McGregor
A friend said a million times we shouldn’t exaggerate. Get it? Exaggeration and superlatives can and often do make communication difficult in our human family. If some restaurant is said to have the best food in the world or something in the fridge spoiled is producing the worst smell ever, it can be tough to ever see any meaning in those words. Well, in the martial arts, there is a lot of training for what are called worst case scenarios.

The thesis here is only slightly tongue-in-cheek and would best be understood as using sarcasm to make a serious point. A point which will hopefully be clear at the conclusion. Many disciplines in martial arts attempt to prepare students in self-defense situations to be ready for something called the worst case scenarios. Multiple attackers, armed thieves, fighting while sight-impaired, wounded, in terrible environments, etc. One scenario that may not be spoken of enough is when one is encountered and threatened by an assailant who has more advanced martial arts training than the victim threatened. Usually training is for untrained threats who happen to be in a position to threaten.

One reason it may be true that the threat of a trained assailant is not often taken into account is the universal axiom that people trained in martial arts are trained to use their skills for protection and good. One of the most beautiful aspects of martial arts has always been that most people with training could hurt others, but the respect and discipline of training gives the confidence that never needs to hurt others. The ego has been put into check so much in training; it is hardly threatened outside of the gym or dojo. Further, every self-respecting teacher of martial arts starts off somewhere around day one telling their students they are not to use their new- found skill to harm, but to defend – themselves and others.

Why would anyone ever need to be trained to defend themselves against a trained martial artist if that martial artist was trained to protect the innocent? Other than a fictional scenario where someone turned to the dark side as it were and used their powers for evil – which of course happens. Go back a ways in the sport of Mixed Martial Arts and you will find quite a few stories of trained men hurting untrained men (or women).

That brings us to our point. One might think that a trained martial artist who has literally climbed to the very pinnacle of combat sports and won the highest prize of all – namely, beating and becoming the very best fighter in the world, in multiple weight classes, no less – would have the confidence to never need to defend their ego. It might be assumed that knowing you can beat the very best in the world at hand-to-hand combat would alleviate any need to puff out the chest or exert your training on others – especially on others who are not themselves trained. Enter Conor McGregor.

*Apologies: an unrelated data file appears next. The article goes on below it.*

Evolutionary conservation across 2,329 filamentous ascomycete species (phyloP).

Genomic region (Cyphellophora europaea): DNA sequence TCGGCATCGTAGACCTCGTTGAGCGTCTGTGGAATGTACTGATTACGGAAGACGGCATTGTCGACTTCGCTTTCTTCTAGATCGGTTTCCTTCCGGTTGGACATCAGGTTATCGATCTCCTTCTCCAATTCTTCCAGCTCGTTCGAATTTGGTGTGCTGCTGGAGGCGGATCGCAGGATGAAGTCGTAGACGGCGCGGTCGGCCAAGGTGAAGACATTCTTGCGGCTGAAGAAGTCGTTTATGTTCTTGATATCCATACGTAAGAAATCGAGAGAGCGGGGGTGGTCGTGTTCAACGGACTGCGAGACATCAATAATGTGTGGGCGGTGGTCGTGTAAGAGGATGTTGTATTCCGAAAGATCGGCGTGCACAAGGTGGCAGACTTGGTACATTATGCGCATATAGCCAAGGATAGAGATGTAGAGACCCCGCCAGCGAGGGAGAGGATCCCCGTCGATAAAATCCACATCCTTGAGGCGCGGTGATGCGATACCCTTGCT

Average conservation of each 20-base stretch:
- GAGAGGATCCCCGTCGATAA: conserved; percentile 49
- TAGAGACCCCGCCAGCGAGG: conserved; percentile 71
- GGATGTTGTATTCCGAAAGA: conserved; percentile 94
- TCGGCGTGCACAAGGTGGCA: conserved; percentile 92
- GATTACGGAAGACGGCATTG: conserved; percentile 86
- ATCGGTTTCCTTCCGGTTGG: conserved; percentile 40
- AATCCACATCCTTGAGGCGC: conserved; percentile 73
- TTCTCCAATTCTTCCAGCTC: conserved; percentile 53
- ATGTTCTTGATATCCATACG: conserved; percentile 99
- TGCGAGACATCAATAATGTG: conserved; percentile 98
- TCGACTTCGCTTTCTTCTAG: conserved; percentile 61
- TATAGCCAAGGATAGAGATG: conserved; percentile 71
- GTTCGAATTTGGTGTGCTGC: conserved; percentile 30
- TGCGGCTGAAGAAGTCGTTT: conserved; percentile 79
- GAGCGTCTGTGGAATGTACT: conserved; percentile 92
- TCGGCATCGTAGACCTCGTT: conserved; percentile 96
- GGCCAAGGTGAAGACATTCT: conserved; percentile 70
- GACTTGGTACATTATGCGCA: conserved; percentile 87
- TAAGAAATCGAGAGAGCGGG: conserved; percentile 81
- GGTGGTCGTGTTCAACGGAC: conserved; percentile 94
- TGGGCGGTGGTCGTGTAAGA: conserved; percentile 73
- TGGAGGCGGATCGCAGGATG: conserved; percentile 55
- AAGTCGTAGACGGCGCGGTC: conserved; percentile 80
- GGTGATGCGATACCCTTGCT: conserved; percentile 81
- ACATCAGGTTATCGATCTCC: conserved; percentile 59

Most know of his interaction with the grey-haired man sitting at a bar and what can only be described as a suckerpunch. That account is enough to make this point. But what about our worst case scenario? When not only is your attacker trained, but even armed. In recent news there was a scuffle between celebrity rapper/pop- star Machine Gun Kelly whose normal beefs with others takes the forms of rap battles where rap GOATS destroy him (yes, that was just written) and Mr. McGregor. This time on a red carpet function, he drew the ire of one very trained Irishman. It is granted that said Irishman is nursing a broken ankle, but it has to be acknowledged that you do not want a multi-weight, multi-sport, multi-promotion, champion of mixed martial arts coming at you with a weapon (his cane) in his hand – which is what happened at the MTV awards mid-September 2021.

Everyone knows famous people do what famous people do. But there was a time when McGregor was not famous and we had a martial arts student. No number of millions eliminates the need for respect and discipline. If this man weren’t famous, if he was not a member of the Cobra Kai gym, if he were not a villain in the movies, someone might ask, “Hey, what happened with Coach Kavanaugh’s student?” One respected fighter-become- coach Mike Swick said a lot in his Tweet following the incident: “You gotta be a family member to respect that man as a human anymore. He is proof money can’t buy class.”

It may seem ridiculous that some martial arts gyms might need to prep people for an interaction with a trained fighter with a chip on their shoulder. It has to at least be a bad case scenario if this happens. Not everyone can hire an entourage to keep an attacking MMA champion at bay.

Introducing Martial Arts School Listings on Black Belt Mag!
Sign Up Now To Be One Of The First School Listed In Our Database.
SUBSCRIBE TO BLACKBELT MAGAZINE TODAY!
Don't miss a single issue of the worlds largest magazine of martial arts.